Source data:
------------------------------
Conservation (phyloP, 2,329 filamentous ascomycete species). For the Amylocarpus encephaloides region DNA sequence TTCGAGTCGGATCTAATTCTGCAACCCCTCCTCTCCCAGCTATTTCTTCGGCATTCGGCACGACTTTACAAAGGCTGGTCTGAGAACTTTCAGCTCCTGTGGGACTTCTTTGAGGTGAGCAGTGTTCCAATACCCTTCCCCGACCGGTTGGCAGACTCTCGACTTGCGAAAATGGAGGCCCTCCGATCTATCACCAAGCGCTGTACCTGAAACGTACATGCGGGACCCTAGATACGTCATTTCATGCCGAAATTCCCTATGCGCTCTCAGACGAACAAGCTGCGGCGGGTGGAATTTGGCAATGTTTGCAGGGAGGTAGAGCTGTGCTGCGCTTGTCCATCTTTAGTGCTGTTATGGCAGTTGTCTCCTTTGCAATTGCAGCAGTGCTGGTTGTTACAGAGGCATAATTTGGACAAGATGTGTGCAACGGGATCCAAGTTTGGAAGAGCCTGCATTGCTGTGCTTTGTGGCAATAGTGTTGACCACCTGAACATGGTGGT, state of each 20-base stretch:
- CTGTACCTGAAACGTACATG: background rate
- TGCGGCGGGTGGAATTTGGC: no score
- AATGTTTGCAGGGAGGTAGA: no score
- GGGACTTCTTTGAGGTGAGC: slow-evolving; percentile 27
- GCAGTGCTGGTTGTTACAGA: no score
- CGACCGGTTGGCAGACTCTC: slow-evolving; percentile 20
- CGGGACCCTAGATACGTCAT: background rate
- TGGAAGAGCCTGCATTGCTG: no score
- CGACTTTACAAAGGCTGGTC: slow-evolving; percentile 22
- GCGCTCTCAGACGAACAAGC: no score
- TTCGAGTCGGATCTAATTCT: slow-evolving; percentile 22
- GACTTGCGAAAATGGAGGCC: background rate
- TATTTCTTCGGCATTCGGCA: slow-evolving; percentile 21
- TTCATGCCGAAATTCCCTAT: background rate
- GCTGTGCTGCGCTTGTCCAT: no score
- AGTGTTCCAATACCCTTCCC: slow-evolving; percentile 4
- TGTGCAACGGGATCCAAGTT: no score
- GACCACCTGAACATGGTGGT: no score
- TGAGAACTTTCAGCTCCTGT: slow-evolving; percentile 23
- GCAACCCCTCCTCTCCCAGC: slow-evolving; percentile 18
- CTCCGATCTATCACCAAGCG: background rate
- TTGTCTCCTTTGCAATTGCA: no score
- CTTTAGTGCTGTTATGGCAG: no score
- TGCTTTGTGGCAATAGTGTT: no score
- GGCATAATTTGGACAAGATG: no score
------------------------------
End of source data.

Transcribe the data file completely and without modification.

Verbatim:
Conservation (phyloP, 2,329 filamentous ascomycete species). For the Amylocarpus encephaloides region DNA sequence TTCGAGTCGGATCTAATTCTGCAACCCCTCCTCTCCCAGCTATTTCTTCGGCATTCGGCACGACTTTACAAAGGCTGGTCTGAGAACTTTCAGCTCCTGTGGGACTTCTTTGAGGTGAGCAGTGTTCCAATACCCTTCCCCGACCGGTTGGCAGACTCTCGACTTGCGAAAATGGAGGCCCTCCGATCTATCACCAAGCGCTGTACCTGAAACGTACATGCGGGACCCTAGATACGTCATTTCATGCCGAAATTCCCTATGCGCTCTCAGACGAACAAGCTGCGGCGGGTGGAATTTGGCAATGTTTGCAGGGAGGTAGAGCTGTGCTGCGCTTGTCCATCTTTAGTGCTGTTATGGCAGTTGTCTCCTTTGCAATTGCAGCAGTGCTGGTTGTTACAGAGGCATAATTTGGACAAGATGTGTGCAACGGGATCCAAGTTTGGAAGAGCCTGCATTGCTGTGCTTTGTGGCAATAGTGTTGACCACCTGAACATGGTGGT, state of each 20-base stretch:
- CTGTACCTGAAACGTACATG: background rate
- TGCGGCGGGTGGAATTTGGC: no score
- AATGTTTGCAGGGAGGTAGA: no score
- GGGACTTCTTTGAGGTGAGC: slow-evolving; percentile 27
- GCAGTGCTGGTTGTTACAGA: no score
- CGACCGGTTGGCAGACTCTC: slow-evolving; percentile 20
- CGGGACCCTAGATACGTCAT: background rate
- TGGAAGAGCCTGCATTGCTG: no score
- CGACTTTACAAAGGCTGGTC: slow-evolving; percentile 22
- GCGCTCTCAGACGAACAAGC: no score
- TTCGAGTCGGATCTAATTCT: slow-evolving; percentile 22
- GACTTGCGAAAATGGAGGCC: background rate
- TATTTCTTCGGCATTCGGCA: slow-evolving; percentile 21
- TTCATGCCGAAATTCCCTAT: background rate
- GCTGTGCTGCGCTTGTCCAT: no score
- AGTGTTCCAATACCCTTCCC: slow-evolving; percentile 4
- TGTGCAACGGGATCCAAGTT: no score
- GACCACCTGAACATGGTGGT: no score
- TGAGAACTTTCAGCTCCTGT: slow-evolving; percentile 23
- GCAACCCCTCCTCTCCCAGC: slow-evolving; percentile 18
- CTCCGATCTATCACCAAGCG: background rate
- TTGTCTCCTTTGCAATTGCA: no score
- CTTTAGTGCTGTTATGGCAG: no score
- TGCTTTGTGGCAATAGTGTT: no score
- GGCATAATTTGGACAAGATG: no score